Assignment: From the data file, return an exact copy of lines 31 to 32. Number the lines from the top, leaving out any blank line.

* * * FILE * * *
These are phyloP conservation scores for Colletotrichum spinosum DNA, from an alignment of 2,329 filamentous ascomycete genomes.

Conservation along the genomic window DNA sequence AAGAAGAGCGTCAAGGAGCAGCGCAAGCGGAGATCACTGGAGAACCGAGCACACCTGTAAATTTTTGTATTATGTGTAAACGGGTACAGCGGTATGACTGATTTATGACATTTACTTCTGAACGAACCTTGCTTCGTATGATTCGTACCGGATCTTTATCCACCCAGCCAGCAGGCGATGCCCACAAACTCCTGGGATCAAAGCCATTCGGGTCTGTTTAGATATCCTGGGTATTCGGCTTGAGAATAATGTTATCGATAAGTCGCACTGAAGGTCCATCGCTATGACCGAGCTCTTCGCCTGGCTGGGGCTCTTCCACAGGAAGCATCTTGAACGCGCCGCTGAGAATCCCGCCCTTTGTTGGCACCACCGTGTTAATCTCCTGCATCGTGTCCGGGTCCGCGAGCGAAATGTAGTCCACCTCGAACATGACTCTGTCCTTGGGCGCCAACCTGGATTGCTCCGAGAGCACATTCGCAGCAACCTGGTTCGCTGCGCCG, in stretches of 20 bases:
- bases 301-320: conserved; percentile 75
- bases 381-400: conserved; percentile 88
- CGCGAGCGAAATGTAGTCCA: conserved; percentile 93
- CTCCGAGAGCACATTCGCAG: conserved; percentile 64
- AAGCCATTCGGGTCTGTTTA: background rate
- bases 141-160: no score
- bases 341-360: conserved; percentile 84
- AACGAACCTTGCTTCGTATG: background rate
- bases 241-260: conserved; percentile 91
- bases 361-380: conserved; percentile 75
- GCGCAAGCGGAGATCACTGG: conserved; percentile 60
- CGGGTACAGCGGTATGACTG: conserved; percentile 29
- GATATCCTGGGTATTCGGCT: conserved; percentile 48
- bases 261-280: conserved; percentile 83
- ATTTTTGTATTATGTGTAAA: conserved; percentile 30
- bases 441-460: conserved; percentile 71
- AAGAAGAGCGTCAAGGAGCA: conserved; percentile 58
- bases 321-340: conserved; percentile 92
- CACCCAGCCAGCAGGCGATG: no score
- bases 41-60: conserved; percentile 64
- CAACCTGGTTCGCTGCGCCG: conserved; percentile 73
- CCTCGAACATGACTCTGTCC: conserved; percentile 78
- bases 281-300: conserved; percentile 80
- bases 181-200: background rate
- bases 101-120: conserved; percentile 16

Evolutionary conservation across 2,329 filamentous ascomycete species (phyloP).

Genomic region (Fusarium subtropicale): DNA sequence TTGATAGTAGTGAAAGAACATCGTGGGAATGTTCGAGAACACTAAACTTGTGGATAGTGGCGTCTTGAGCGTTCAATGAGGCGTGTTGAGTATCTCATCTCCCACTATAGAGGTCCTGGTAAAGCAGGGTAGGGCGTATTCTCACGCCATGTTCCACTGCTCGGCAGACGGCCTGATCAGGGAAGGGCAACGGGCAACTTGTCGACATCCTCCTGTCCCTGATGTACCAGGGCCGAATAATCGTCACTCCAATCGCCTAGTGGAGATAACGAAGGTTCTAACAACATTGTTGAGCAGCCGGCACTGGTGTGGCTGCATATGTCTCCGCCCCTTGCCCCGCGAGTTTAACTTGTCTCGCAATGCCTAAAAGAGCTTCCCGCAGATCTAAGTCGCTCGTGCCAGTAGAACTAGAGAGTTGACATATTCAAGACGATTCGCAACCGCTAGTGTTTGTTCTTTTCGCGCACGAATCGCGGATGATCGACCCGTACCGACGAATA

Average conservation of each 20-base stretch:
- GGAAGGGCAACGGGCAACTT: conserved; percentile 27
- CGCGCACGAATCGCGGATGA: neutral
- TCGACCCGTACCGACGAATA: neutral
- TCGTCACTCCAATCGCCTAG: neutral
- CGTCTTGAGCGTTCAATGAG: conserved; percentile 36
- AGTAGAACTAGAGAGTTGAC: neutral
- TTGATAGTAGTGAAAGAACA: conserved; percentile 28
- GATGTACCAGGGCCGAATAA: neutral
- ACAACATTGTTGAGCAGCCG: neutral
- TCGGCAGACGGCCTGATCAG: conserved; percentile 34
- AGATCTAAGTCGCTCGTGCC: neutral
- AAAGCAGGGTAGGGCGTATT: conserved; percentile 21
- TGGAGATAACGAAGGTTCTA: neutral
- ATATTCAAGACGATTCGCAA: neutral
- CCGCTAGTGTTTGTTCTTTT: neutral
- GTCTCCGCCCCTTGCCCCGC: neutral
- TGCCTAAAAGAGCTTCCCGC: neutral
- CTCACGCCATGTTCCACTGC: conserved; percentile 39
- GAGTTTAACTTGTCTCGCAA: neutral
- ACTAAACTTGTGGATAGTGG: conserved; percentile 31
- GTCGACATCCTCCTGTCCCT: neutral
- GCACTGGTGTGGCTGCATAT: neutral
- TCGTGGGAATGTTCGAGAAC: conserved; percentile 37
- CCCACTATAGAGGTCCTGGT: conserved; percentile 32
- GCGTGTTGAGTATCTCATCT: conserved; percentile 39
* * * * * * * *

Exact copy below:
- GGAAGGGCAACGGGCAACTT: conserved; percentile 27
- CGCGCACGAATCGCGGATGA: neutral